In a speech today in lower Manhattan, Boston Fed president Eric Rosengren made the case for strong money market mutual fund reform, which he believes is overdue.
Money market mutual funds (MMMFs) grew rapidly during the period leading up to the financial crisis, but experienced a significant outflow when the failure of Lehman Brothers led the Reserve Primary Fund to “break the buck” (becoming unable to maintain a fixed $1 per share net asset value). Concerned that other funds with exposure to Lehman might not be able to maintain their NAVs, investors ran from prime MMMFs, causing significant disruption in short-term credit markets.
“Many of the structural weaknesses that lie beneath these run episodes have yet to be fully addressed by market participants and policymakers,” said Rosengren. “MMMF runs should not be allowed to once again impede the flow of stable funding within our financial system.”
“Promising a fixed NAV with no capital while taking credit risk is not sustainable,” said Rosengren, “especially in potential future crises where the response of the public sector will be substantially limited, compared to 2008.”
The SEC recently proposed two MMMF reforms, and Rosengren recommended some changes and enhancements to the two proposals.
The first SEC proposal would treat institutional prime MMMFs like other mutual funds and allow the value of a share of the fund to float with the value of its underlying assets. The second proposal would require the fund’s directors to impose a fee on all redemptions in the event that the fund’s liquid assets fell below a specified threshold. (The proposal gives the fund’s directors discretion to impose a lower fee or no fee if they determine that such action is not in the best interest of the fund.)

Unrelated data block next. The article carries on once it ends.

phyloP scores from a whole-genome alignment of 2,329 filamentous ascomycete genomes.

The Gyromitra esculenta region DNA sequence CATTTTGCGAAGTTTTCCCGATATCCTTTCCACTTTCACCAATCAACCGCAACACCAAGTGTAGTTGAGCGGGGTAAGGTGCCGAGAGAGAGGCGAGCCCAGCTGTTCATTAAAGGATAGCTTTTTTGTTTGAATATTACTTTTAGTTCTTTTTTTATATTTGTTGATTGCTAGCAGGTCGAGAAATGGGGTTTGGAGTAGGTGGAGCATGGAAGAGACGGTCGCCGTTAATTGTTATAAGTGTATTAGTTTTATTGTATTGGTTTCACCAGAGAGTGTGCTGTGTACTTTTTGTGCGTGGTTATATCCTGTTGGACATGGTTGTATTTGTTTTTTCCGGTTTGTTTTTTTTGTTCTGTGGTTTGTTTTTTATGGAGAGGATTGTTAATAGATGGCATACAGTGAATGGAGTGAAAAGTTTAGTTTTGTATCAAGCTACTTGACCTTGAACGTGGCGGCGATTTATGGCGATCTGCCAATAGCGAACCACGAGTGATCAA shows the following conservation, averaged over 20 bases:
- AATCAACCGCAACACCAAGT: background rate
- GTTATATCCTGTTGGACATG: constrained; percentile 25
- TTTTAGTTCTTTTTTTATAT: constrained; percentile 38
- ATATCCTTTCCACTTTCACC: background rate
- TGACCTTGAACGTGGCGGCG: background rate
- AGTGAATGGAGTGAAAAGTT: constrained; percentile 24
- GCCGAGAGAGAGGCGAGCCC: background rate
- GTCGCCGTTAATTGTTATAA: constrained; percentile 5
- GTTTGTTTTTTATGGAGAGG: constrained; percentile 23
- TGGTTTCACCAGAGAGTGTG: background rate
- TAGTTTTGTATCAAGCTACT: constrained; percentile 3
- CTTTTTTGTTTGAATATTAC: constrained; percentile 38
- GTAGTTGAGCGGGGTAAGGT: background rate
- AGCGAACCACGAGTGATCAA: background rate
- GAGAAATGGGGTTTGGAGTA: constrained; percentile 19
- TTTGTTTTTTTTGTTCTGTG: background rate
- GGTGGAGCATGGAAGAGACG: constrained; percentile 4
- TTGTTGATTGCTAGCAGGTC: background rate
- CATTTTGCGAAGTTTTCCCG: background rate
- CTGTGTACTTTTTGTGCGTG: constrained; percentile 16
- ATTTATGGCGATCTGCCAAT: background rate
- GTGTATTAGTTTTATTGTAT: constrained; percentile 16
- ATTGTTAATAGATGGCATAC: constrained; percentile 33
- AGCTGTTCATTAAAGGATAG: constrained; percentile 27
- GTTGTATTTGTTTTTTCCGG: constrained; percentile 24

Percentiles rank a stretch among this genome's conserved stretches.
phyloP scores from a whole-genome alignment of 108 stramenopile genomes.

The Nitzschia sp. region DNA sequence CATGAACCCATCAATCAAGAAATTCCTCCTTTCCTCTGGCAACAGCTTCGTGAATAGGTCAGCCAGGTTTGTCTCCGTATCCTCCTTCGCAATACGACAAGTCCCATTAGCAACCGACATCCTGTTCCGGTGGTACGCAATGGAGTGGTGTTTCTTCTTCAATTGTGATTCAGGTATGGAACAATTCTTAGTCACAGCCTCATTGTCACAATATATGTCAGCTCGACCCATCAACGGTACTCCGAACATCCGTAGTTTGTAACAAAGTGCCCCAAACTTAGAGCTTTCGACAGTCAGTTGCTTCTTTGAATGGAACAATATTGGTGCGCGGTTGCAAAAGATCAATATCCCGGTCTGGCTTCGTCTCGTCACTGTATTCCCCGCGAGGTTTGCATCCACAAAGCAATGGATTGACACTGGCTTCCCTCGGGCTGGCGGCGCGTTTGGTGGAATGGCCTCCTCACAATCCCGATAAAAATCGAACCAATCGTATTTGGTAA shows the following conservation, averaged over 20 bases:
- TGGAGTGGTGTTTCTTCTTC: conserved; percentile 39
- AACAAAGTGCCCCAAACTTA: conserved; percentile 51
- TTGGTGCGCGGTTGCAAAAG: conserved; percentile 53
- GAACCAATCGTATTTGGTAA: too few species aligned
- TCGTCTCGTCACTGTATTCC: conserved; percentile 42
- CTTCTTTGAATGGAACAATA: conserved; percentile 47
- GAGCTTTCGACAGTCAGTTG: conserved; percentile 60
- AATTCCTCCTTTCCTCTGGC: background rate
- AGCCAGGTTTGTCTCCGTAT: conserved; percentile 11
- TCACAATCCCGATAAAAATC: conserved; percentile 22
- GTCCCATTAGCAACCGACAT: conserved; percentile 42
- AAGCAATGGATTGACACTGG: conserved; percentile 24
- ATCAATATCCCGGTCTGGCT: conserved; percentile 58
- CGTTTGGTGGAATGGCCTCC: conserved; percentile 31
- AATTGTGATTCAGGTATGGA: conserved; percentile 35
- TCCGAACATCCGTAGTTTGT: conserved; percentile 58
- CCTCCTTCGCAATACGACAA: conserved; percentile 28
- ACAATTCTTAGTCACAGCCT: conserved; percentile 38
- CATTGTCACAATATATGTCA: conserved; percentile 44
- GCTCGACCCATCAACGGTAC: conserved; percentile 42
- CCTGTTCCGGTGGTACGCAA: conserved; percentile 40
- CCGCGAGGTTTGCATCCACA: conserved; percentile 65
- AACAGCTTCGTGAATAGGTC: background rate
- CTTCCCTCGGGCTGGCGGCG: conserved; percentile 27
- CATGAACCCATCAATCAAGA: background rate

“The SEC proposal to allow funds to impose liquidity fees and redemption gates should be dropped,” said Rosengren. “This particular proposal is, in my view, worse than the status quo. Liquidity fees and gates fundamentally change the investor’s decision-making process during a financial crisis” in a way that “might actually increase run risk” and “only increase the risk of financial instability.”
But Rosengren strongly supports requiring a floating NAV for all prime funds, both institutional and retail, which would treat those funds like other mutual funds. “With a floating NAV, if the assets properly reflect market values, the incentive to run that stems from the possibility of ‘breaking the buck’ under the current rules should be significantly reduced.”
Rosengren noted that “MMMF reform is overdue. However, it is important that the reforms actually reduce the financial stability issues that remain.”